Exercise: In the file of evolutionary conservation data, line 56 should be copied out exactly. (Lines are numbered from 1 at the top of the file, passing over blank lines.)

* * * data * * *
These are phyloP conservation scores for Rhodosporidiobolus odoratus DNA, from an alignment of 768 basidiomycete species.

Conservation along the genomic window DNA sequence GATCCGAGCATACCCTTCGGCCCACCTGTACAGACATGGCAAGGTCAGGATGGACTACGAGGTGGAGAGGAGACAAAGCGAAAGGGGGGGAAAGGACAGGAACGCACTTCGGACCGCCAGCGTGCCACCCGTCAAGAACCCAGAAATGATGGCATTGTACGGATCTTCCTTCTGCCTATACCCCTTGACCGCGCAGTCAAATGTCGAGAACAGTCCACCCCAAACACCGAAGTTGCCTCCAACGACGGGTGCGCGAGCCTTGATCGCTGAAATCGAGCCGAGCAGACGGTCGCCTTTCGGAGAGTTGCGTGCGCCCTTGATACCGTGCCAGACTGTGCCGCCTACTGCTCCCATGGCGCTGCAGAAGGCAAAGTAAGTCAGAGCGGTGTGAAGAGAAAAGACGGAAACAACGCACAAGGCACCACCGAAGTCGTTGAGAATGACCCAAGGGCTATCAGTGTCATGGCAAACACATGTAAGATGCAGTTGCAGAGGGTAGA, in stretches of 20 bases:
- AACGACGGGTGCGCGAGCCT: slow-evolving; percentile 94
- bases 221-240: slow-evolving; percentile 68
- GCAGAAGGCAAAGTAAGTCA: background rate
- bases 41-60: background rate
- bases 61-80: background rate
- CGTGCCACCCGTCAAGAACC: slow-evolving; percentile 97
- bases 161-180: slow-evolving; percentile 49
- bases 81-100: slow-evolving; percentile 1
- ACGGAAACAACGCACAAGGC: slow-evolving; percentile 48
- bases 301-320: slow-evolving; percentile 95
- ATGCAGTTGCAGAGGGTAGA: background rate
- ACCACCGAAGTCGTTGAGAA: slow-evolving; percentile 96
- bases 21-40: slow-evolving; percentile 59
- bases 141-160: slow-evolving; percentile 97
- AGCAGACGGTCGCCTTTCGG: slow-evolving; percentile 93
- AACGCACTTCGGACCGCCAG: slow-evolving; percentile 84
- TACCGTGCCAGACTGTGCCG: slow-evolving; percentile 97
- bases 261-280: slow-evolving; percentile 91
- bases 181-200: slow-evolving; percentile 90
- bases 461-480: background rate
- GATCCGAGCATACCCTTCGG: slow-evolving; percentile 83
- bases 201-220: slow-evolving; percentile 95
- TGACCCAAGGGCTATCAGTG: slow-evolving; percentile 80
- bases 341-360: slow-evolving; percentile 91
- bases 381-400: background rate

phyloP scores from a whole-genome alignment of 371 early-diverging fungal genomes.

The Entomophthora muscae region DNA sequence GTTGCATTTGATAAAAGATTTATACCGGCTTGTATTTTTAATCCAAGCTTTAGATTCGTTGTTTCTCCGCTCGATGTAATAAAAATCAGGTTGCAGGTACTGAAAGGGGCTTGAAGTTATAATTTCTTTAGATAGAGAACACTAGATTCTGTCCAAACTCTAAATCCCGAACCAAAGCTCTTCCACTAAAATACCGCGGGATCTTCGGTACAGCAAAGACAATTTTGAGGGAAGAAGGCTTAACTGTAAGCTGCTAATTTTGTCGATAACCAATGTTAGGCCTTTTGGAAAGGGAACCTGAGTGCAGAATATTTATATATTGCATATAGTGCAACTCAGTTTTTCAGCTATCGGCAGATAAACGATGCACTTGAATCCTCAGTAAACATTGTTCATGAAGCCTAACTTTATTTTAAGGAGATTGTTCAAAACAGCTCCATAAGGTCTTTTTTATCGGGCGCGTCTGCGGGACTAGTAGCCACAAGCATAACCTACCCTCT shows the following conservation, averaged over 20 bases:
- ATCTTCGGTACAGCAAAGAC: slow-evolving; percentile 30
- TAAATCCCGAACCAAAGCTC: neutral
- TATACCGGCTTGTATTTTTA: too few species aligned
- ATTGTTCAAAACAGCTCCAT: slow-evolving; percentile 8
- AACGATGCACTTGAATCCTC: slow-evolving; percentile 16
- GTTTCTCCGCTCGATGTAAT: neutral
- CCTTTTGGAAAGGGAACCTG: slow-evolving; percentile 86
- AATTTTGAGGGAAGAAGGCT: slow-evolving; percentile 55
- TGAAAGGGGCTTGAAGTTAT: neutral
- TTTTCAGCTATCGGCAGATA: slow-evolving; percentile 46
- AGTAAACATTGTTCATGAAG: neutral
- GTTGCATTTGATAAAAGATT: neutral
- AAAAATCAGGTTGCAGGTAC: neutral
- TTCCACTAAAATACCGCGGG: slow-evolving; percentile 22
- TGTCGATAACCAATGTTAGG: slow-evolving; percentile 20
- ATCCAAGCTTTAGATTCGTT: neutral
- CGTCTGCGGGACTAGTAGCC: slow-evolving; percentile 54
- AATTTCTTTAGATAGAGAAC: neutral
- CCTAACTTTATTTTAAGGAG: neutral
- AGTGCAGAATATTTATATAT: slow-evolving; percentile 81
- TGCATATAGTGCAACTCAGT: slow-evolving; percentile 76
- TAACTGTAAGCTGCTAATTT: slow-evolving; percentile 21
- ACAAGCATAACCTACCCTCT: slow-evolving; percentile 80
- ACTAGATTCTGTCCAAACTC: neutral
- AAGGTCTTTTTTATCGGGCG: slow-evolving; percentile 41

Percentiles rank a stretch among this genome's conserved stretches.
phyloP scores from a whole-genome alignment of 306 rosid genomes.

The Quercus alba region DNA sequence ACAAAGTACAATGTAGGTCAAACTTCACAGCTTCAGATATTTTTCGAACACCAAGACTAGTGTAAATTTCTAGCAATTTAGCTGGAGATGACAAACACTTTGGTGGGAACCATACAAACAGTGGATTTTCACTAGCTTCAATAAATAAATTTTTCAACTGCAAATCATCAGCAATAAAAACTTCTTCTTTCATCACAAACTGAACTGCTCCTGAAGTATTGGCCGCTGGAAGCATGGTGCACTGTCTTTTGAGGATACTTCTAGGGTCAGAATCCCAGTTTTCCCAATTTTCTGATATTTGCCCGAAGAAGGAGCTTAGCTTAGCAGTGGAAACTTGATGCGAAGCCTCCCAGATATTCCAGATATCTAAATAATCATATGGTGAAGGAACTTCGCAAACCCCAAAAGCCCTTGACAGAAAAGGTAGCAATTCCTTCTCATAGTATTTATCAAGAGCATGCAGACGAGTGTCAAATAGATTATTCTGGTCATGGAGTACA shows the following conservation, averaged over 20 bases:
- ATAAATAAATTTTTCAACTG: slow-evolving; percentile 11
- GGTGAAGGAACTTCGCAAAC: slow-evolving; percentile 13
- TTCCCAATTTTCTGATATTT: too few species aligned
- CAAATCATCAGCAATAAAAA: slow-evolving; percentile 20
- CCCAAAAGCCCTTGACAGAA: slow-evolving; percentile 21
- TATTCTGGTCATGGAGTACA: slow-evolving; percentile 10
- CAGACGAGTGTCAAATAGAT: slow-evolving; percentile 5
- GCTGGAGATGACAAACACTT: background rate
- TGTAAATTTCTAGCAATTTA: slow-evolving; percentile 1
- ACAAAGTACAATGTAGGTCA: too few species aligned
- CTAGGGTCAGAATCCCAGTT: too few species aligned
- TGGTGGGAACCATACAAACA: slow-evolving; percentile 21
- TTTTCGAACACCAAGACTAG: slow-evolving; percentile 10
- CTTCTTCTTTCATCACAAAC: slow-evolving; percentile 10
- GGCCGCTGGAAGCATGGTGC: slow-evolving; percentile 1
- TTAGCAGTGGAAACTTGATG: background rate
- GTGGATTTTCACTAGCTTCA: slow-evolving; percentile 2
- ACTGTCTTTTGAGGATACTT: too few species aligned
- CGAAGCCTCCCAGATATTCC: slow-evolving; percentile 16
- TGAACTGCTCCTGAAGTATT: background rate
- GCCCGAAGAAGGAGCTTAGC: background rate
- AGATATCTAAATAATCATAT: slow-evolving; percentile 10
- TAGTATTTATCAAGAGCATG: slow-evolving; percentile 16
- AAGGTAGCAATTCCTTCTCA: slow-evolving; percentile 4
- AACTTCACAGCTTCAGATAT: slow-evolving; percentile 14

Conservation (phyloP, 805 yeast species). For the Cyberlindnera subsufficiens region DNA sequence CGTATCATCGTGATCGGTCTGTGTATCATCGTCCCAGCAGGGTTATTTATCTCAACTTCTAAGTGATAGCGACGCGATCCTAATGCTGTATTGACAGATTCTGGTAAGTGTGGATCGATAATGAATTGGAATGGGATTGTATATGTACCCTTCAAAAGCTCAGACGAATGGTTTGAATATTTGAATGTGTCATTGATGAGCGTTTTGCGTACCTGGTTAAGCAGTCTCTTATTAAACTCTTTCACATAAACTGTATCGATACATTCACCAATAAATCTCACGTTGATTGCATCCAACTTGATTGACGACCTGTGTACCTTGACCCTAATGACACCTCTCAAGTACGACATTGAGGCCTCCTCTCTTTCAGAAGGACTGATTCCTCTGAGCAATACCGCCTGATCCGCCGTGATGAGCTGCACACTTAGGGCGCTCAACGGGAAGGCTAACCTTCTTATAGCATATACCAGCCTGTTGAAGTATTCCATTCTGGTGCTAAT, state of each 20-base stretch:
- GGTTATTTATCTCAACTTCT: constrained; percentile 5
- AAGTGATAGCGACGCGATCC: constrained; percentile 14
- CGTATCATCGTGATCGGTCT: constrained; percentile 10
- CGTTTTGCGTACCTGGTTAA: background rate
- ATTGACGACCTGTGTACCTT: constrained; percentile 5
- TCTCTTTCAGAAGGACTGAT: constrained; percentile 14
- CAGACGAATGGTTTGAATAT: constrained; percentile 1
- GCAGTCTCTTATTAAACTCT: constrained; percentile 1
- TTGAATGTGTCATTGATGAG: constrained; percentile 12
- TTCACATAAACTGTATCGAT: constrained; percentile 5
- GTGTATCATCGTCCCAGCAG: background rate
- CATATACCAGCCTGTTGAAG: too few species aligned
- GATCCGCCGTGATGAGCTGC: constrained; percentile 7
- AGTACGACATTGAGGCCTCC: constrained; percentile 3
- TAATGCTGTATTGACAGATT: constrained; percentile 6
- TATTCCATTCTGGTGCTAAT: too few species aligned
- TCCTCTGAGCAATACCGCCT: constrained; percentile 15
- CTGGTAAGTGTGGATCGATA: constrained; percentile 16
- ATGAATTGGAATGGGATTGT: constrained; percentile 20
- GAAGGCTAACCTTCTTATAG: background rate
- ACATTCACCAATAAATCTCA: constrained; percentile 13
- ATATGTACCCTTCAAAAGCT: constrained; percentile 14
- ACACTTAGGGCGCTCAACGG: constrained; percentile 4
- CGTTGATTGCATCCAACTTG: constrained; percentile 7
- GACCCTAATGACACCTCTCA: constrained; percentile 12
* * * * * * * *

phyloP scores from a whole-genome alignment of 306 rosid genomes.